A new report from the Terner Center for Housing Innovation explores how lessons learned from the Emergency Rental Assistance Program (ERAP) can aid in building local institutional capacity. The paper draws on interviews with 41 stakeholders with insights into the design and distribution of ERA funding at the local level, as well as how local institutional and nonprofit capacity shaped decision-making. The findings inform key lessons to both improve the implementation of future emergency response efforts while advancing longer-term systemic reforms to improve the delivery and uptake of programs more broadly.
One key finding was that local government capacity helped determine the extent to which jurisdictions used partners to assist in deploying ERAP, as well as how ERAP funds were used. Existing relationships, expertise, and capacity of potential partners in and around each community also influenced the design and approach of local ERAP implementation. The report also found that the magnitude of resources deployed through ERAP helped expand the capacity of local institutions, but that this capacity may be scaled back absent further federal action.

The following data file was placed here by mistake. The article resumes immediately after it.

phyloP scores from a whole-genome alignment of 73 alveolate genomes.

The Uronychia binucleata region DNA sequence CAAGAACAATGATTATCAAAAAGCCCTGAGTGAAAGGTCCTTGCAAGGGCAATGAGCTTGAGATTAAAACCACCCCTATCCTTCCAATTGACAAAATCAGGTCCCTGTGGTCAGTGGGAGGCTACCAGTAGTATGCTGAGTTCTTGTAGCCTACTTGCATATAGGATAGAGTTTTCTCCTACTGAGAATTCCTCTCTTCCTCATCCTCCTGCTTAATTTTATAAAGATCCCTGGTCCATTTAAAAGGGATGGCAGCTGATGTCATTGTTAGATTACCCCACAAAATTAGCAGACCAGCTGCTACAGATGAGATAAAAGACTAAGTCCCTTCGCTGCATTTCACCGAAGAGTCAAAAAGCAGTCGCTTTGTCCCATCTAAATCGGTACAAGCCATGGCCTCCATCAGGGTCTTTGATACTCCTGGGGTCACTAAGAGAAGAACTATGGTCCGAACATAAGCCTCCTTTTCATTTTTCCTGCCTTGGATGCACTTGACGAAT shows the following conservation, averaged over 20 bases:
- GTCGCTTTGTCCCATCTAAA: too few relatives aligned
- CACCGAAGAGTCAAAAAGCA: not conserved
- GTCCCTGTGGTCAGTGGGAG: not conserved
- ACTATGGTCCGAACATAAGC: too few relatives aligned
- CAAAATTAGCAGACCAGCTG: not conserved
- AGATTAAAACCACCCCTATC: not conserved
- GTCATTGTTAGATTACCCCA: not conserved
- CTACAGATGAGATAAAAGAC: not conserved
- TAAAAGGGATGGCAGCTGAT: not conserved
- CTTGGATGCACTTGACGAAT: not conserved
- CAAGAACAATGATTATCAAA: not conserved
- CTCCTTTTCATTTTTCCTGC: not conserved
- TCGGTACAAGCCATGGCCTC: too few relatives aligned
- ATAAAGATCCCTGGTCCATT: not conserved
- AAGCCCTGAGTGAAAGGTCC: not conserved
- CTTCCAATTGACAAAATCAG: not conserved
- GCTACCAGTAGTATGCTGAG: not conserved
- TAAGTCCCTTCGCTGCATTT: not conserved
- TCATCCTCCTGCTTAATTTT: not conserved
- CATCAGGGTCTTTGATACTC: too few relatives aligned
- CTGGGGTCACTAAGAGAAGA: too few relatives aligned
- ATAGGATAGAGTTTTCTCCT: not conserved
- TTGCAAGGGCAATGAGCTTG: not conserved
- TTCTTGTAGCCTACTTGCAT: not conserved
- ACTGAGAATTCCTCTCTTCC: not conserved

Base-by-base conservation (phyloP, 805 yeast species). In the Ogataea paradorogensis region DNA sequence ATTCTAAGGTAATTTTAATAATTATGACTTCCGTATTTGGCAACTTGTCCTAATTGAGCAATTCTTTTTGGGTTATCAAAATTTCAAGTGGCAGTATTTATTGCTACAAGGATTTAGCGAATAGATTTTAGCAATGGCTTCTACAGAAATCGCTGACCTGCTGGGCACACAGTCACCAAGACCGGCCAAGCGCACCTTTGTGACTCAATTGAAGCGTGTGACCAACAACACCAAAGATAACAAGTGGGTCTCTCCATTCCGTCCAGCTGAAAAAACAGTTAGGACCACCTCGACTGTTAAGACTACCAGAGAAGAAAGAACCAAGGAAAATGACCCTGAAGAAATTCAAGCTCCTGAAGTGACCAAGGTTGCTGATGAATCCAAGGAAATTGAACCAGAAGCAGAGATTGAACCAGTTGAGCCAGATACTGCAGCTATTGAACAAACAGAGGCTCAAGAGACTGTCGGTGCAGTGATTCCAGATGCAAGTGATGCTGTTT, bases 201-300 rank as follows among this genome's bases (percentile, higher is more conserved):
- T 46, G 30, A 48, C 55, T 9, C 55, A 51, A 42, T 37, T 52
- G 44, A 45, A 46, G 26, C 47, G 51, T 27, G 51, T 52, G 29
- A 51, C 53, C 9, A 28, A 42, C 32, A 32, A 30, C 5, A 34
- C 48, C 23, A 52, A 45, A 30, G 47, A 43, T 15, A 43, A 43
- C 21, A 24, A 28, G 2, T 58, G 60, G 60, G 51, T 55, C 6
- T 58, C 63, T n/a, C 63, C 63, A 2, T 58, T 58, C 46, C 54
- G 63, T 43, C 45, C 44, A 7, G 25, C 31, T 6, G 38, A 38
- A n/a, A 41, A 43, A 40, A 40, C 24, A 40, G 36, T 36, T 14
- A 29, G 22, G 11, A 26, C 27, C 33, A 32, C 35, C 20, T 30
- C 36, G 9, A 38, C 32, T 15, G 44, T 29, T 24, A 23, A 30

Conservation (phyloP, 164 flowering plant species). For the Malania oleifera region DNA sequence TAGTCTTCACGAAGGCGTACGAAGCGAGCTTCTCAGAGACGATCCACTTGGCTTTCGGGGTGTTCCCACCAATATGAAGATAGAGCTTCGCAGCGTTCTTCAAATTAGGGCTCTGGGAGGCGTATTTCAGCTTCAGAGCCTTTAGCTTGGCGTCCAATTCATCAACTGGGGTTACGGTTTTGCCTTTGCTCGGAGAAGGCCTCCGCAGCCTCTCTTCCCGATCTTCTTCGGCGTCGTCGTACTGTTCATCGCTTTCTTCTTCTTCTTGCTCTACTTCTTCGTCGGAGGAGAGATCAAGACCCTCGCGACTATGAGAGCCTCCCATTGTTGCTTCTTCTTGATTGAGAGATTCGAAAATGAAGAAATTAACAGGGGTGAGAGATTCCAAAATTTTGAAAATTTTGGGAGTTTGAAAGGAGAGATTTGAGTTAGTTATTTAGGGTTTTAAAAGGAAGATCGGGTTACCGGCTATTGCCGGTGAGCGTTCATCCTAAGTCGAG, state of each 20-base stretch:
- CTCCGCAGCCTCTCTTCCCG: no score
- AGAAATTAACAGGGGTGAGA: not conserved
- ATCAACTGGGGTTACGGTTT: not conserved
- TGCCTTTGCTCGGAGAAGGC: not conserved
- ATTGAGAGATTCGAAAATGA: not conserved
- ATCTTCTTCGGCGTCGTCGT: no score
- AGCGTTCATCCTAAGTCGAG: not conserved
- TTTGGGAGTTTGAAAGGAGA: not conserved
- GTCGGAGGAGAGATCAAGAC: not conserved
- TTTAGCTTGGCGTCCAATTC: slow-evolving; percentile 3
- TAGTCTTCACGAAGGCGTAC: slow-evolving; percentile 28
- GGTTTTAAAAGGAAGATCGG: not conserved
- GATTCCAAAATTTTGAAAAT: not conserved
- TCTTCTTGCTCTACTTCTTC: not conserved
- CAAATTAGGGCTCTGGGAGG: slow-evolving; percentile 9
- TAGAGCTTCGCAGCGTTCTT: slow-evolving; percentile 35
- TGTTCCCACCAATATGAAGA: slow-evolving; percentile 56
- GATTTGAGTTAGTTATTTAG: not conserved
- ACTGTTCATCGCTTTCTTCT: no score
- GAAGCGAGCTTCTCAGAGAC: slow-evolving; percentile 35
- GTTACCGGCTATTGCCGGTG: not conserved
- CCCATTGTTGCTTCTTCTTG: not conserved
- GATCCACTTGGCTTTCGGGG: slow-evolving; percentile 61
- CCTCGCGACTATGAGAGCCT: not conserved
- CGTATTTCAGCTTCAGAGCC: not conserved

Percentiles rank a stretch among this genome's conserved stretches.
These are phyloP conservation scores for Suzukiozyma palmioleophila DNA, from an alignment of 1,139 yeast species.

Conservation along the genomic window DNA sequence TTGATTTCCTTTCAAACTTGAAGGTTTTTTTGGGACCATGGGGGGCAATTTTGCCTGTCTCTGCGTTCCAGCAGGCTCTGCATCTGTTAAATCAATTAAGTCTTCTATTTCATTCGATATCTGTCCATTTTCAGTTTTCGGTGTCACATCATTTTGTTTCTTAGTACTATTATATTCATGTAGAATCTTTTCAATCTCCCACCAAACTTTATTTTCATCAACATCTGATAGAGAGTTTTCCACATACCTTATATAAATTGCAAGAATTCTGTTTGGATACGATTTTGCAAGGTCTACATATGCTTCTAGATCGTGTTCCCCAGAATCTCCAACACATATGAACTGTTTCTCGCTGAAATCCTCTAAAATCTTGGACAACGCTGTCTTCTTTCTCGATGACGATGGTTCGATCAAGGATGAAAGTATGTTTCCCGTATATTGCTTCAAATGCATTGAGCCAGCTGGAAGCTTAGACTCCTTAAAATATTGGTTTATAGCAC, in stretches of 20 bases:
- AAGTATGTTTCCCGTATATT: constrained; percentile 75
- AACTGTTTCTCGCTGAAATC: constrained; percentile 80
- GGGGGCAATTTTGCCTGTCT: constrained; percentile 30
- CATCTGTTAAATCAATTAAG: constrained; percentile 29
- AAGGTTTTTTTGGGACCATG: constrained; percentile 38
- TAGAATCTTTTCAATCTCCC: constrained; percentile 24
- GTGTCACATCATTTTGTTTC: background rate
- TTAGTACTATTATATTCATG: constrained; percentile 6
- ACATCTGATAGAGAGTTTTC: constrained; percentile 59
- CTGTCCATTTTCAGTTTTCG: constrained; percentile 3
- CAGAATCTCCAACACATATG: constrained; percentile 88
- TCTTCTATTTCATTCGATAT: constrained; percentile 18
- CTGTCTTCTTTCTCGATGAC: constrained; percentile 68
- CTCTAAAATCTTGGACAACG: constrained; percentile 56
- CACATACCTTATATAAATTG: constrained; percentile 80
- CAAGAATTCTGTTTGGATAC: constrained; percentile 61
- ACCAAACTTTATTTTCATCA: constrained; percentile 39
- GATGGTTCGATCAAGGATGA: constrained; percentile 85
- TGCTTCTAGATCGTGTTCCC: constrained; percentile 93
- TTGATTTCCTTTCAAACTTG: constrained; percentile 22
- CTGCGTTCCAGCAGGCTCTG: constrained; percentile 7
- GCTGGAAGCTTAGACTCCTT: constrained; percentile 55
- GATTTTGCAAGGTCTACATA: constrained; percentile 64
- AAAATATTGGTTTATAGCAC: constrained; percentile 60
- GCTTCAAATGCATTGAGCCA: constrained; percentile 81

The report also covers several lessons learned for improving emergency response efforts, such as how to provide clear guidance and minimize burdensome requirements, ensuring a responsive communication infrastructure, and building sufficient administrative funding and support for capacity building.